The movie’s segments on music are rather eclectic. Green includes archival footage that he took in 2006 of left-wing activist Nehanda Abiodun (an American exiled in Cuba) grooving to a recording of McFadden and Whitehead’s 1979 hit “Ain’t No Stopping Us Now.” She says the song reminds her of the time when she and other Human Right Coalition activists were planning a protest in front of the United Nations to accuse the U.S. of human genocide. Abiodun (who died in 2019) also says in the archival footage that the song triggers memories of her efforts to free her activist friend Assata Shakur from jail.
Green also interviews Don Garcia, who is notorious in his New York City neighborhood for driving on the streets late at night and blasting Phil Collins’ 1981 hit “The Air Tonight” at full volume. Garcia gives no real explanation for why he does it on a regular basis, but he seems to enjoy the attention he gets, even if it means that some people complain about the noise. The documentary doesn’t interview anyone who has complained about Garcia’s late-night music blasting. It’s a missed opportunity for “32 Sounds” to contrast how someone’s listening pleasure could be someone else’s listening annoyance.
There’s also a segment where “32 Sounds” composer Sampson is shown (in two invisible split-screen images) playing an original instrumental song on electric guitar and on electric bass. It seems like a promotional music video segment at best. And there’s a random segment where Donna Summer’s 1976 hit “I Feel Love” is in the movie, for no other purpose but for Green to say in a voiceover that viewers can get up and dance to the song if they want to, because no one will care in a darkened theater.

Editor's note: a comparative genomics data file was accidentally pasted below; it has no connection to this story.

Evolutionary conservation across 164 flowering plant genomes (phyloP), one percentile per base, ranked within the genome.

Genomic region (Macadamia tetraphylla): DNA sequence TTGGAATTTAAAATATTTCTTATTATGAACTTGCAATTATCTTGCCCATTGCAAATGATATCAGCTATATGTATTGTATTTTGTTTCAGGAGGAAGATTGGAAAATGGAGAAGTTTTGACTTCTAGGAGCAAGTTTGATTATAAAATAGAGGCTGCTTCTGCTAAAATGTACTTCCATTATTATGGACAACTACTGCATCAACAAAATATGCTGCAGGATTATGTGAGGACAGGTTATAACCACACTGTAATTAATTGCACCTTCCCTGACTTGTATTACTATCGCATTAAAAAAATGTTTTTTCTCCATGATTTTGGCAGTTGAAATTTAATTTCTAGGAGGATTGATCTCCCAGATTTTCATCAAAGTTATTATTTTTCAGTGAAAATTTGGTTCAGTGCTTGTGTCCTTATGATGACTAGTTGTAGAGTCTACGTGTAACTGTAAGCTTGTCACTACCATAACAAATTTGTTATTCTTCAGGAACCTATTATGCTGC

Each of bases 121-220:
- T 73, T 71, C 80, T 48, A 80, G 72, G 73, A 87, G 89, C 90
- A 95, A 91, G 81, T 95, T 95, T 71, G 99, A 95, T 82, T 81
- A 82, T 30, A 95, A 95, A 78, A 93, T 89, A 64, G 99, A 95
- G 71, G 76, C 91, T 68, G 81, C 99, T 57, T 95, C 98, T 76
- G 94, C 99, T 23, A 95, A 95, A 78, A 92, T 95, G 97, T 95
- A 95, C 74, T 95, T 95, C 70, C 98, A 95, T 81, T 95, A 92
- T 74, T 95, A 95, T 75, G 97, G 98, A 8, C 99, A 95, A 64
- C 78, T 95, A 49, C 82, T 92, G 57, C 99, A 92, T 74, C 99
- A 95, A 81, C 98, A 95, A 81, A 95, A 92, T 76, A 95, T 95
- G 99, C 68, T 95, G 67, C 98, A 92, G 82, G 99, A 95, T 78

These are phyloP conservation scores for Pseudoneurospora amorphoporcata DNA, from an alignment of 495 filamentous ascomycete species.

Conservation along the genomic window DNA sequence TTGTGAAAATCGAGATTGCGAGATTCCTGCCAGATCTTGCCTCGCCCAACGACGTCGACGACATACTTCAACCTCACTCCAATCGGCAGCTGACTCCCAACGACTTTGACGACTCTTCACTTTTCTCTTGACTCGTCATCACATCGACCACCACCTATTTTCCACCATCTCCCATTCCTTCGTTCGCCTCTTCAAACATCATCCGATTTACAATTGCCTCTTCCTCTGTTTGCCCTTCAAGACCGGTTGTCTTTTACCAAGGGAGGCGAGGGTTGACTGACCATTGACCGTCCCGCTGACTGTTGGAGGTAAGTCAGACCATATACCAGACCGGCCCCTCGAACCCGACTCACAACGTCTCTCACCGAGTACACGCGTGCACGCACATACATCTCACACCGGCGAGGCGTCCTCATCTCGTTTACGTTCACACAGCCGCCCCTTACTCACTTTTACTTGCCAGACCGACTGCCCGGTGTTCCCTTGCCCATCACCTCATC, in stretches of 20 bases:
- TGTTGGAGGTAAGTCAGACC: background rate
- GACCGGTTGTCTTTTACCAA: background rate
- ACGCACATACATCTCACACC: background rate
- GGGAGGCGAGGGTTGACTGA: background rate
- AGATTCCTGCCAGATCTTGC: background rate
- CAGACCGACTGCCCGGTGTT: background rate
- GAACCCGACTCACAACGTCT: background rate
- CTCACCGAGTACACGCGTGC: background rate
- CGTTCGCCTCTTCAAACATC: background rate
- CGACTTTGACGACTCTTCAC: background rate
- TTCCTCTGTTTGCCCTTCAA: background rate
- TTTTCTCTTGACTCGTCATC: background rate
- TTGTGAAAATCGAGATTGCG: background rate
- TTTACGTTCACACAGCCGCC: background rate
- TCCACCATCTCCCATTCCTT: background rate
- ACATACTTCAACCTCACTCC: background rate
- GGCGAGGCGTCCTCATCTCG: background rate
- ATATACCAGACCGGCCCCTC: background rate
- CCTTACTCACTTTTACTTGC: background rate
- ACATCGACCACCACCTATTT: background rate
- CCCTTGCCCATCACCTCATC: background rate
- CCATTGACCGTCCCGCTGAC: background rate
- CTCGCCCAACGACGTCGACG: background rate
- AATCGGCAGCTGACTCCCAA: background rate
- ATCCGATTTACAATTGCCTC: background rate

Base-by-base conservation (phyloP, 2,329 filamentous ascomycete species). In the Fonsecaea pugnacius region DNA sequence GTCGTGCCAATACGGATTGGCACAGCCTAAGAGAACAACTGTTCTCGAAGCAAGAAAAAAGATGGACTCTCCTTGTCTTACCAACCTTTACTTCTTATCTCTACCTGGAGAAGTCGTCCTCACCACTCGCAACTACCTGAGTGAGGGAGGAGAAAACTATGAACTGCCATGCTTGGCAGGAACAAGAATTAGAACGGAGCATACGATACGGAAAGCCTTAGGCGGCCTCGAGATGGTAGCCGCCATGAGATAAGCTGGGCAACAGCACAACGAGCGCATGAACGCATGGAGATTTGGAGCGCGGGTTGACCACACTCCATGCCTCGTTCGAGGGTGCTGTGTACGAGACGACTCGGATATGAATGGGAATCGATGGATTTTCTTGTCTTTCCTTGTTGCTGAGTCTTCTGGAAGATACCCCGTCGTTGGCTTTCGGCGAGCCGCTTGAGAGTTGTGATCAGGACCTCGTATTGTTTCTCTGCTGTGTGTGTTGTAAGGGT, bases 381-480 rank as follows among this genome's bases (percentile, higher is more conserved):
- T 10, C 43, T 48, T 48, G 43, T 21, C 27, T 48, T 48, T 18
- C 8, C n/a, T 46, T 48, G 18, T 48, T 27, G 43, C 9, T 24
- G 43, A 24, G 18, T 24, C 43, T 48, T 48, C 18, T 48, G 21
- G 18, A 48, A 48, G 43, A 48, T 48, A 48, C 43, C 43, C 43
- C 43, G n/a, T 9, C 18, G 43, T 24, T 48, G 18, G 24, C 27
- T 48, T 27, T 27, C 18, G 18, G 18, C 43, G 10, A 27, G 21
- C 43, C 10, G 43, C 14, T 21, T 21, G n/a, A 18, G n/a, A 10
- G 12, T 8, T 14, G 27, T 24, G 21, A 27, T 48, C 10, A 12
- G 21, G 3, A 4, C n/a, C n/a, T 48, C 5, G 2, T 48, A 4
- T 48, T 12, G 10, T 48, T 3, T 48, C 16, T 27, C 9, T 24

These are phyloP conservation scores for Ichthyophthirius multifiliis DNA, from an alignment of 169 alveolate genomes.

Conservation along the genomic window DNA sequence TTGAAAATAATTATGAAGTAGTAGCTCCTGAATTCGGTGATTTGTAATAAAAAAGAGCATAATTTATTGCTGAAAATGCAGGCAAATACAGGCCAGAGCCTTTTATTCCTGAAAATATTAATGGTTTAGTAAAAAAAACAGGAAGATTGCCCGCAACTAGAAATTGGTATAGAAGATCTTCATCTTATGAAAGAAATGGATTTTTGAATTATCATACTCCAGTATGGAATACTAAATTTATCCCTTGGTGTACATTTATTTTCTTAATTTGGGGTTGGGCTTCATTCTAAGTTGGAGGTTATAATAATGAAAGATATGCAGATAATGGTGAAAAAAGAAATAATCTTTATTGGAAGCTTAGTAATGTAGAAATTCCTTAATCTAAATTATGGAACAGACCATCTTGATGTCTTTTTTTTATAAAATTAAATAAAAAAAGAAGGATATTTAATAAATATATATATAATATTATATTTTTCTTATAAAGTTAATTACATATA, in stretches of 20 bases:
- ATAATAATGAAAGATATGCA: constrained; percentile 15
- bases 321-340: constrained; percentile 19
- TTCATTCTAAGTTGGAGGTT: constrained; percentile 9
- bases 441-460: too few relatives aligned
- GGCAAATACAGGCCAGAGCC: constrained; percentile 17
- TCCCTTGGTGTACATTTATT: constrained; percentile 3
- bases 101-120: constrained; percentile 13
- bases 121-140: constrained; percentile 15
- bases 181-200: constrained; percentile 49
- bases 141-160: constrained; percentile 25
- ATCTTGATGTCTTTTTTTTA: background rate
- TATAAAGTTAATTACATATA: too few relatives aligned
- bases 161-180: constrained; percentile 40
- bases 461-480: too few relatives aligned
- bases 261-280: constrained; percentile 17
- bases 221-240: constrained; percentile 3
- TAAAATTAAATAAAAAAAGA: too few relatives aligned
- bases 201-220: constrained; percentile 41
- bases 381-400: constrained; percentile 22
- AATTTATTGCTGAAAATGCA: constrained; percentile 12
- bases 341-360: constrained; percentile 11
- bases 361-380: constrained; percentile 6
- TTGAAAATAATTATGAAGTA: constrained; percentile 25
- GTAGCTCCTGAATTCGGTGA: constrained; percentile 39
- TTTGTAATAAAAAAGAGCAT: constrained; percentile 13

All of these segments on musical sounds are cobbled together with no real theme or central concept in the documentary. The footage of Abiodun just seems to be in the movie so that Green can say that she was his “friend,” as if he has some ties to Black Power activism. Curiously, “32 Sounds” leaves out any mention of tinnitus, a hearing disorder that causes constant buzzing or ringing in the ears. Tinnitus is an occupational hazard of people (such as musicians) who have long-term exposure to loud sounds without wearing earplugs.
The documentary includes an interview with sound artist Christine Sun Kim, who happens to be deaf. She says that deaf people know a lot about the etiquette of sound. Poet and cultural theorist Fred Moten is interviewed in another segment of the movie to talk about the cultural impact of sounds. And experimental musician Mazen Kerbai shares some sound recordings he made of bombs going off in his native country of Lebanon.
Because “32 Sounds” tends to be a rambling film, it might not appeal to viewers who are expecting a documentary that’s more structured. The movie starts off saying that it’s going to showcase 32 sounds, but the numbers identifying each sound are not always shown on screen. The film is ultimately a hodgepodge tribute to diverse sounds and aural experiences, with the movie’s sound mixing intended to cause some spine-tingling or goosebumps for viewers. The “32 Sounds” documentary is like taking an aimless road trip with views that please the senses but not much will be learned from the experience.
Abramorama released “32 Sounds” in select U.S. cinemas on April 28, 2023.